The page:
If these requirements are satisfied, then there must be a complaint in writing of such Court or some-other Court to which such Court is subordinate. It is alleged that the offence under Section 467, I. P. Code, is included in the expression 'any offence described in Section 463', because forgery defined in Section 463 is a forgery of any type or documents.

Offences under Sections 467 and 471 are alleged to have been committed by the accused. The first requirement is therefore satisfied. The second requirement is that the offence must be alleged to have been committed by a party to a proceeding in Court. The accused was plaintiff in the Court and the second requirement is also satisfied. The third requirement is that the offence must be alleged to have been committed by him in respect of a document produced or given in such proceeding. The Legislature did not use the words produced or given in evidence by him in such proceeding'. It is therefore clear that the words produced or given in evidence' mean by any one and not necessarily by the accused. Sometimes a witness may produce a document in Court and it may be used by a party in the proceeding. The person who uses the document may be different from the person who produced it in the Court, although technically the party is deemed to have produced it.

4. Now in this case according to the learned Sessions Judge, the document was not produced in the Court at all, but was merely inserted in the record of the Court by the accused. According to the learned Sessions Judge, the original document which was produced was different from this document and the original document had been produced by the defendant in the Court. This document, Ex. 18, which is alleged to be forged was not at all produced in the Court either by the plaintiff or the defendant, and was intended to take place of the document which had been produced. The argument of the learned Sessions Judge is that it was not at all produced in Court so that the question whether it was produced by a party or someone else does not arise. According to the prosecution the document was inserted in the record of the Court with the idea that the Court should be led into the belief that this was the document which the defendant had produced. It is true that the document, namely, Ex. 18 did not bear any mark like Ex. 28/1 on it. The only authority relied on by the learned Counsel by the applicant on this point is 18, Cri U 1001 (2): (AIR 1917 Nag 198), where it was observed that a document which comes under the control of the Court must be deemed to have been produced in the Court. The contention of the learned Government Pleader is that the Court was unaware of its existence and the document was not under the control of the Court. But the expression used in Clause (c) of Sub-section (1) of Section 195, Criminal Procedure Code, is 'in respect of a document produced or given in evidence in such proceeding'. Technically, it is true that the document produced in such proceeding is Ex. 28/1, and that document had not been forged but had only been stolen away. But the expression in respect of a document produced in such proceeding' must apply to a document which was inserted with the object of taking the place of document produced in such proceeding. It can also be said that the document which was inserted in the record of the Court was produced in the Court. The record of the Court includes not merely the record when the Court is sitting in open Court but also includes the record after the Court has completed its sitting In the open Court. Therefore, in my opinion, to insert a document in the record of the Court itself amounts to producing it in the record of the Court and therefore amounts to production in such proceeding. For both these reasons, I hold that the document, namely, Ex. 18, was produced in such proceeding. According to the prosecution, it was produced in such proceeding and according to the prosecution, the offence under Sections 467 and 471 was alleged to have been committed in respect of. such a document. Therefore, in my opinion, Section 195(1)(c) of the Criminal Procedure Code does apply to the facts of the present case and a complaint of the Court referred to in this clause is necessary. In absence of such a complaint under Section 195(1)(c), Cri. Pro. Code, as admitted by the learned Government Pleader, the conviction of the applicant under Sections 467 and 471, I. P. Code is bad. The conviction of the applicant under both these sections and the sentences passed against him are, therefore, set aside. Fine, if paid, should be refunded.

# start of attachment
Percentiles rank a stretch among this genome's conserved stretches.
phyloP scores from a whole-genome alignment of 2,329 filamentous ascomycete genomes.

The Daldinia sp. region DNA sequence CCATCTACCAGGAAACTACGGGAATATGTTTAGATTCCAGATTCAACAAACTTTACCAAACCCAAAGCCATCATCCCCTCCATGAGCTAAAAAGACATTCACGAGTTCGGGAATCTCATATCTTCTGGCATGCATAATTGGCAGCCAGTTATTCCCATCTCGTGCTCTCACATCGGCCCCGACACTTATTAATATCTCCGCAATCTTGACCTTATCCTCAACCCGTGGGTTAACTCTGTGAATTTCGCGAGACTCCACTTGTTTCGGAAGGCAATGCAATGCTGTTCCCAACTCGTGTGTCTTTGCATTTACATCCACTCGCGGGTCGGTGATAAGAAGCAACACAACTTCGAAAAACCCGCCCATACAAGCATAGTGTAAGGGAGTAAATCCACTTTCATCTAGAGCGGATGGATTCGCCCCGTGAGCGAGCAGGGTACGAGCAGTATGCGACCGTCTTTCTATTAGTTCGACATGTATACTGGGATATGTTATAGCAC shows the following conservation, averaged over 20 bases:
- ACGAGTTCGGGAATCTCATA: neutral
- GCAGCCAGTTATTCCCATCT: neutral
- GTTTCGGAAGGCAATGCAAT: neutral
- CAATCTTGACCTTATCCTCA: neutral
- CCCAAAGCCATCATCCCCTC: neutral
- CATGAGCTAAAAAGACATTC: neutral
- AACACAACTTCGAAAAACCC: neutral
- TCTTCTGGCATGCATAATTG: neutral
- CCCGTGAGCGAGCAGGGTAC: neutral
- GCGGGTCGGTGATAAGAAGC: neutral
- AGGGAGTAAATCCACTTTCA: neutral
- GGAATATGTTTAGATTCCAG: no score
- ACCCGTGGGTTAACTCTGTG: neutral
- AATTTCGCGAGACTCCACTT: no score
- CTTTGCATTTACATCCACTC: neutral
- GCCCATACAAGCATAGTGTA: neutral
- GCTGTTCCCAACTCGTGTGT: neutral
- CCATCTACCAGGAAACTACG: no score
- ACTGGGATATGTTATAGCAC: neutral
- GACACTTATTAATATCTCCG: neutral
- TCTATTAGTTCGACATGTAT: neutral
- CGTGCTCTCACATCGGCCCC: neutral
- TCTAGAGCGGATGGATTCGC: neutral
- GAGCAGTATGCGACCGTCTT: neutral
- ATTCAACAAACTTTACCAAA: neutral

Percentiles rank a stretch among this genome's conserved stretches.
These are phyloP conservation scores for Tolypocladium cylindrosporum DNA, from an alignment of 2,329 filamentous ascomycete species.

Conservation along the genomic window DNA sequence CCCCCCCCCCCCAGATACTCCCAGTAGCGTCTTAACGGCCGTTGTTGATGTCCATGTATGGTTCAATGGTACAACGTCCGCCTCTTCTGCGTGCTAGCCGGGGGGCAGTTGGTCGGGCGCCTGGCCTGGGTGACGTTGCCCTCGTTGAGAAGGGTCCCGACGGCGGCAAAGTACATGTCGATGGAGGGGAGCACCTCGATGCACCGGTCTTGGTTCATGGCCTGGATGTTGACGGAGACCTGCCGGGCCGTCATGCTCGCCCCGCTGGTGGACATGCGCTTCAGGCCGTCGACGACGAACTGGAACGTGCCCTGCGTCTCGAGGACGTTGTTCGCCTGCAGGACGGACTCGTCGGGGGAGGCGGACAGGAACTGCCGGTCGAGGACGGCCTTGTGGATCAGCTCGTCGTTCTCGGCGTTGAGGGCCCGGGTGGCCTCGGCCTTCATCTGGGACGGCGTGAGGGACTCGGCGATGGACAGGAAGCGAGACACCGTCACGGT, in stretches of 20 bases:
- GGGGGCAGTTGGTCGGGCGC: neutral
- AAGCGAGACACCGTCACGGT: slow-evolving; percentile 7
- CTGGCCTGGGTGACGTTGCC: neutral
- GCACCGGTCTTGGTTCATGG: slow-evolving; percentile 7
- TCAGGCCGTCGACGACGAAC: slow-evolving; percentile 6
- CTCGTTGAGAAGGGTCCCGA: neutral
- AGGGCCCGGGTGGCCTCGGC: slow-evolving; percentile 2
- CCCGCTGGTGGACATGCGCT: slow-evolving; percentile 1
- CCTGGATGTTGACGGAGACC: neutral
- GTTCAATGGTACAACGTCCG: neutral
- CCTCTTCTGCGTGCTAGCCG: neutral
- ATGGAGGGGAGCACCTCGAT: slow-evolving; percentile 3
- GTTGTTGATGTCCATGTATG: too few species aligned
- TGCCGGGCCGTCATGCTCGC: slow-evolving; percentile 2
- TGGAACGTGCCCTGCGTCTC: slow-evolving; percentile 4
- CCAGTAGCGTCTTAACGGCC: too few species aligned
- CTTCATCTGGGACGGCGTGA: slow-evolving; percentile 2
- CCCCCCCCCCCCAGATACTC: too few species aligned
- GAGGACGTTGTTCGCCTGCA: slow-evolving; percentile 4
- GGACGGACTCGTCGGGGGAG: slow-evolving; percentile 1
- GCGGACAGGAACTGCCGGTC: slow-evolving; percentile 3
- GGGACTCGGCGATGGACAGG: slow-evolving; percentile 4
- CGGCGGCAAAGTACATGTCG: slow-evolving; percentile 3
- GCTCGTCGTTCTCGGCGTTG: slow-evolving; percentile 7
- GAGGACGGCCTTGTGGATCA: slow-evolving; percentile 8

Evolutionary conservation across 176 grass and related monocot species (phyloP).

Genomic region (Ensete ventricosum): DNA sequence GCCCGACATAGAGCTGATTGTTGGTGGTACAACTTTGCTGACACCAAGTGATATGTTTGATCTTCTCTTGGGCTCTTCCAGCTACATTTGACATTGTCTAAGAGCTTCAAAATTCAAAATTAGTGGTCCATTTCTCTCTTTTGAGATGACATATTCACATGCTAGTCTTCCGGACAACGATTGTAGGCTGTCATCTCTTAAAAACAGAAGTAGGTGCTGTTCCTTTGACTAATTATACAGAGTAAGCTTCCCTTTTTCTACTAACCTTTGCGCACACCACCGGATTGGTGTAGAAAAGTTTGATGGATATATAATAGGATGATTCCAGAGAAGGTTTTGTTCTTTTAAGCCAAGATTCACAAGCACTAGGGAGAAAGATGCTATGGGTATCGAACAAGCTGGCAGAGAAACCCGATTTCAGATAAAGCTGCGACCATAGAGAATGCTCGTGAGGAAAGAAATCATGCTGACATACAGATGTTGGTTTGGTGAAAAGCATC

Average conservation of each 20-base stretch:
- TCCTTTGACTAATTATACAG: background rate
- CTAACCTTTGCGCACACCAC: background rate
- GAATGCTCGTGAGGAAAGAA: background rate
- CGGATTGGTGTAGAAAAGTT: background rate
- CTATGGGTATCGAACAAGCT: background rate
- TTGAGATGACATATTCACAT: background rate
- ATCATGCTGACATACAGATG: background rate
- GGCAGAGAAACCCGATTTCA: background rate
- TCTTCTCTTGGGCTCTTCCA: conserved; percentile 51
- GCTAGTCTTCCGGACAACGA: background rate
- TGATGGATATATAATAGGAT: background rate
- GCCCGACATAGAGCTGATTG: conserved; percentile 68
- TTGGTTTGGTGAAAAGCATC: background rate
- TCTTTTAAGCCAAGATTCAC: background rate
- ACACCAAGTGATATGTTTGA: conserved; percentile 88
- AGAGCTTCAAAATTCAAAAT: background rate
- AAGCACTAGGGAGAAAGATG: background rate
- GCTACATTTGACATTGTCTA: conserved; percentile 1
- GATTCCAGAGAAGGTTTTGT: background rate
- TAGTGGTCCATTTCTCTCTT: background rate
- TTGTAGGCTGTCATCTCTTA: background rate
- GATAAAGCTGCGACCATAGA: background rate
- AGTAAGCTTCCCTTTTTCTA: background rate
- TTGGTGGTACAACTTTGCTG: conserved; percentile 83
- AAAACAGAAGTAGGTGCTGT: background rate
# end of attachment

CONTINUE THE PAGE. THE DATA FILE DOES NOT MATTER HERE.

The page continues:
5. But the conviction of the applicant under Section 380, I. P. Code, for the offence of theft of the document, Ex. 28/1, is not bad, as it does not require the sanction of the Court in view of the Federal Court Ruling in Hori Ram Singh v. Emperor , Which was followed in The State v. Laldas : AIR1953Bom177 , and Basir-ul-Huq v. State of West Bengal : 1953CriLJ1232 . The learned Counsel for the applicant, however, has strenuously urged that the sentence should reduced to one of fine. It is true that this is a case of theft of a document from the record of the Court. But, nevertheless, it was a theft of a document and the litigation related to a tenancy proceeding and the plaintiff was a tenant. Having regard to all these circumstances, I reduce the sentence to one year's rigorous imprisonment and a fine of Rs. 300/- in default six months' R.I.